Wednesday, April 28, 2010

School Improvement - a conversation

Earlier this year the University of Tasmania advertised several 'New Stars' positions in various disciplines, including one for the Faculty of Education specialising in School Improvement. They couldn't recruit anyone suitable in School Improvement. This would indicate that the lack of expertise in School Improvement may be a much wider issue.
Goldratt has identified a change management strategy based on three simple questions
  1. What to change?
  2. What to change to?
  3. How to cause the change? That is, "By what method?"
Most people are confident about their expertise in relation to Questions 1 & 2, especially in relation to specific changes. The world is full of experts, who know what's wrong and how things should be.
But a gaping void exists in relation to Question 3. This usually leads to attempts to drive school improvement by
  • focusing on outcomes (MySchool, Tasmania Tomorrow...) and/or
  • mandating changes to teacher practices (often based on notions of 'best practice')
 [The continual search for best practices is based on the largely unexamined assumption that 'best practices' are universally best, and are also readily transferrable] 
These approaches tend to make school improvement initiatives
  • disparate
  • episodic
  • inefficient
  • ineffective ('after the horse has bolted')
  • lacking in overall coherence
  • often mutually disruptive: most schools struggle to meet the demands placed upon them
On the other hand, there are a whole range of proven improvement strategies available. However, they seem have little or no traction in the field of Education. Tasmania is ideally situated  to redress this situation.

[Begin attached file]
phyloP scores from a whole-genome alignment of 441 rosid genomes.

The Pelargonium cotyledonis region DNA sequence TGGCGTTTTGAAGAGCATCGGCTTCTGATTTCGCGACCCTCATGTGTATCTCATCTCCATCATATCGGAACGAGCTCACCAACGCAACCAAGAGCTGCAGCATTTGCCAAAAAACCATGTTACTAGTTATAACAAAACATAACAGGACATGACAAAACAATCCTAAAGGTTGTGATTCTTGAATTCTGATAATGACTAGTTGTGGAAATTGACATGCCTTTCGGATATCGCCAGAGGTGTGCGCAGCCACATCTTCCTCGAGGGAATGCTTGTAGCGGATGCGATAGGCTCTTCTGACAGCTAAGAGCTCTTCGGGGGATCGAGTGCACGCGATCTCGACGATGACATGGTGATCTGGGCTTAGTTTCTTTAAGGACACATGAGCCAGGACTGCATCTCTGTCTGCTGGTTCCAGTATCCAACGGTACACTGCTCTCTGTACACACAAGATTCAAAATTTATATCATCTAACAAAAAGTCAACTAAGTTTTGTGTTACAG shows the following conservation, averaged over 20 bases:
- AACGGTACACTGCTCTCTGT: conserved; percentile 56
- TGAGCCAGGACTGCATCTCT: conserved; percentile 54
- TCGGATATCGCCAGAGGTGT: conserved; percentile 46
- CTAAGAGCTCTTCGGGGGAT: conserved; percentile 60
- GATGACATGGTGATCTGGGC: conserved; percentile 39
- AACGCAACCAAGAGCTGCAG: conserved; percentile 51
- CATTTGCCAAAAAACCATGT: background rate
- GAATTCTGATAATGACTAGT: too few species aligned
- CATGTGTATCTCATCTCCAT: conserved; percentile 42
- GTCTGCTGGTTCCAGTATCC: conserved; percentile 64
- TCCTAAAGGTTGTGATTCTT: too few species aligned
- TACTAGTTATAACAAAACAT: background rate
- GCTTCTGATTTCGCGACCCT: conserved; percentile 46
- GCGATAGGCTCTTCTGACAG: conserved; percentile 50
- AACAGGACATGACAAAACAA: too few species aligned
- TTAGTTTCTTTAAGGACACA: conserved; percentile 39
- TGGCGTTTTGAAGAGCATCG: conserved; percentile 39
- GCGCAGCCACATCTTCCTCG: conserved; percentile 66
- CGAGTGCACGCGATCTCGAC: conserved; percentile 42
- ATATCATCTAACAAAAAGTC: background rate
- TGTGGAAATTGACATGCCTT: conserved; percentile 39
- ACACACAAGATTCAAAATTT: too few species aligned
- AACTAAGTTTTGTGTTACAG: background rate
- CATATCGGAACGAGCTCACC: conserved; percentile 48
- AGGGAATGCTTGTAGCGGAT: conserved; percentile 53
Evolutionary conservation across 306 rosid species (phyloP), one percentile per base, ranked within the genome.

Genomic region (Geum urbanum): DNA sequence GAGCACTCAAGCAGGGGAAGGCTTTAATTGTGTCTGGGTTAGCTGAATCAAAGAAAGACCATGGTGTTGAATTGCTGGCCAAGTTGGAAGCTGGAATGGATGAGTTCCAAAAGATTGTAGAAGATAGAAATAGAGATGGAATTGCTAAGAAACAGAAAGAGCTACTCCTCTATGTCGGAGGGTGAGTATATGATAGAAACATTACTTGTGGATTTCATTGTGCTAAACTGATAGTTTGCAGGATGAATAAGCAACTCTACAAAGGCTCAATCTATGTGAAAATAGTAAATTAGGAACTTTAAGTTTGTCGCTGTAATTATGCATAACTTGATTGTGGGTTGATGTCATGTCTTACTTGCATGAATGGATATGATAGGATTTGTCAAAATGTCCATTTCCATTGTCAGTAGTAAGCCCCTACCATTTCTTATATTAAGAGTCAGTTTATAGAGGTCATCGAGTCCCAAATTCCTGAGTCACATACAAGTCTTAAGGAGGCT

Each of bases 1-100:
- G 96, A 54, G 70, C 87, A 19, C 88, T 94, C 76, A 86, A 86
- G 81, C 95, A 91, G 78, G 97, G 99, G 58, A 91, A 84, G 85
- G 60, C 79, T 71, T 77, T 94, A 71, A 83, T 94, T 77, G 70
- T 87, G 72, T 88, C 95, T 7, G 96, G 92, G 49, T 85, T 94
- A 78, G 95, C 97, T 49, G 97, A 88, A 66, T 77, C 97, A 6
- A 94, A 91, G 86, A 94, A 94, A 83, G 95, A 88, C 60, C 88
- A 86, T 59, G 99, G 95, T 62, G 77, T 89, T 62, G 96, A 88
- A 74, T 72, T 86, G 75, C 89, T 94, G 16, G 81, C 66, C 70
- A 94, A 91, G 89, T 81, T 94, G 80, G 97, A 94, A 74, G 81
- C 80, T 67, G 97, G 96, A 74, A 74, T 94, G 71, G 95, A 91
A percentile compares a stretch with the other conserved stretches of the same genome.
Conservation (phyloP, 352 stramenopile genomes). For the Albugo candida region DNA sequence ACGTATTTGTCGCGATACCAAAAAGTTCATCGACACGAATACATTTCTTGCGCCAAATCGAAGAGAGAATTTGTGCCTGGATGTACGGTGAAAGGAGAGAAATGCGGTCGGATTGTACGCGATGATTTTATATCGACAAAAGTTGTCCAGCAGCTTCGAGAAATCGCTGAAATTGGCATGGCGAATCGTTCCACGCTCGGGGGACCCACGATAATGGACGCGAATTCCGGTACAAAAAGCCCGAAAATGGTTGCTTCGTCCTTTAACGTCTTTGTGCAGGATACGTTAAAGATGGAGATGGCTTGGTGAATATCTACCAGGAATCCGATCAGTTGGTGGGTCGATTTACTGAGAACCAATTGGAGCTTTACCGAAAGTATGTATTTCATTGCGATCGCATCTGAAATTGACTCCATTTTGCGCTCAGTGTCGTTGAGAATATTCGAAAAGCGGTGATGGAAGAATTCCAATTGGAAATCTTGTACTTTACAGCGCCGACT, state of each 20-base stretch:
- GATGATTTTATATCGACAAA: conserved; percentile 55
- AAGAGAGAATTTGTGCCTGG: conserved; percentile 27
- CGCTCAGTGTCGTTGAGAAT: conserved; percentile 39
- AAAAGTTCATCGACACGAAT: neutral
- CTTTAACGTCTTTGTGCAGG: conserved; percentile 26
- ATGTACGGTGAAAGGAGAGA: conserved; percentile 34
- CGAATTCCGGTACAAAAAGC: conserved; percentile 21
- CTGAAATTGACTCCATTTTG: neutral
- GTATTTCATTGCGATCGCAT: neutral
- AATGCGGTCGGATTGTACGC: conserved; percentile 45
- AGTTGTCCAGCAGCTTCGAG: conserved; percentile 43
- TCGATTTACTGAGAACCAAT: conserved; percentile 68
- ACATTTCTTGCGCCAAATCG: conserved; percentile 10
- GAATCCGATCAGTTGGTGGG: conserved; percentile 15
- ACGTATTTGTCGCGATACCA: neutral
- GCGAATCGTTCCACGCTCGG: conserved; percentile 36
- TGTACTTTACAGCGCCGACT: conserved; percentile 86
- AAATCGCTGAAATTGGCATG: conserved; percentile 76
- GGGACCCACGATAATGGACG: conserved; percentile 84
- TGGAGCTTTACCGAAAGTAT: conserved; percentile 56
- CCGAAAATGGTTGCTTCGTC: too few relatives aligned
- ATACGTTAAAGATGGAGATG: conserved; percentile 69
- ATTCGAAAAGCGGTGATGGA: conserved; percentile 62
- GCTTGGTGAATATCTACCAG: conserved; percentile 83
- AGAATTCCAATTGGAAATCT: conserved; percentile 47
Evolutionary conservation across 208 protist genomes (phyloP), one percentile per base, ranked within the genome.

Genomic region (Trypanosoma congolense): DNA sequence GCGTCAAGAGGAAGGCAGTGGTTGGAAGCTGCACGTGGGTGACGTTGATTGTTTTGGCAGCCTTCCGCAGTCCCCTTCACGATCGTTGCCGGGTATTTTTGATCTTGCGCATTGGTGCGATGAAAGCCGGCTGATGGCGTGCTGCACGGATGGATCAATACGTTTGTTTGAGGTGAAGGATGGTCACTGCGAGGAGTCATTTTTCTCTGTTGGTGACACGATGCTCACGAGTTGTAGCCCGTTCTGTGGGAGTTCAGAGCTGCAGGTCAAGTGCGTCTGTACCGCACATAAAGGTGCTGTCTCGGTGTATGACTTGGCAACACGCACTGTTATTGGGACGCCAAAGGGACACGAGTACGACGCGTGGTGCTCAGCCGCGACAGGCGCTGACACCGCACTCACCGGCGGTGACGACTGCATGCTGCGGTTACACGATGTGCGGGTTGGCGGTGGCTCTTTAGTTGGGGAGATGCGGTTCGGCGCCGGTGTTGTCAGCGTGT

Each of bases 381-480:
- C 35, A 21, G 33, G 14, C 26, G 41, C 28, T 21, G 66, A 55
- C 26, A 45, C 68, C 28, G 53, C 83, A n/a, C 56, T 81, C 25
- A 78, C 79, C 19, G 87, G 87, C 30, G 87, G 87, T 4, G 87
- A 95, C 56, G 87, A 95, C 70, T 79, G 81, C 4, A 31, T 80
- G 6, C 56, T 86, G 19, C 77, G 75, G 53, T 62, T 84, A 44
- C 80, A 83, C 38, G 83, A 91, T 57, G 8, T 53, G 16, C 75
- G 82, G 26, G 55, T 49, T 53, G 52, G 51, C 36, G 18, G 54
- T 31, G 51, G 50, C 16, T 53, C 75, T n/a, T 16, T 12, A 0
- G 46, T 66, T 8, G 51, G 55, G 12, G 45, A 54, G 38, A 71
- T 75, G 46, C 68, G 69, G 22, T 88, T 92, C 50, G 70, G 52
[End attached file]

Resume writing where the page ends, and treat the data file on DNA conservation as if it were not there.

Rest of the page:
Change management strategies worth considering include
  • Action Learning* (Revans,...)
  • Activity Theory (Engestrom,...)
  • Complexity Theory (Snowden,...)
  • Theory of Constraints (Goldratt)
  • Continuous improvement (Deming,...)
  • Sense Making (Weick, Snowden)
  • Solution Focus (McKergow,...)
  • Communities of Practice (Wenger,...)
  • Knowledge Management (combines with complexity theory and sense making)
  • Key Factors (Webb)
  • and even SWPBS (Sugai,...) - as per my recent email
  • ...

The latter two strategies are currently understood to be specific to particular school contexts: the implementation of ICT and student behaviour respectively. In fact,  both have the potential to be generalised in such a way that they become applicable  and useful in improving most aspects of the life and work of the school.
Interestingly, all of these strategies are constructivist and they boil down to being Action Learning in one form or another - not really surprising!!
Thus, there is an urgent and important conversation to be had around the question
  • School Improvement -  by what method?
 And the conversation needs to be fostered at all levels and with all stakeholders.

Tuesday, April 27, 2010

A Positive Future for Tasmanian Schools

Deming led the redevelopment of Japan after WWII and was a founding contributor to the quality movement. When people made great claims about about their future achievements ("No child will live in poverty", "No Child Left behind"...) he would ask the question: "By what method?".

He was not asking "What are you going to do?". He was asking "How are those involved going to achieve this desirable thing?".

One way to achieve a positive future for Tasmanian schools would be to adopt, adapt, appropriate and extend the main principles of SWPBS (School-wide Positive Behaviour Support) to address the various aspects of the life and work of the school; not just student behaviour.

What would this mean?  It means that is areas such as teaching & learning, behaviour, organisations, community & families... Schools would be purposeful, capable and successful.  

That is, in a positive future Tasmanian Schools would
  • be focused on success and well-being for all (staff, students, families, communities...) in a range of contexts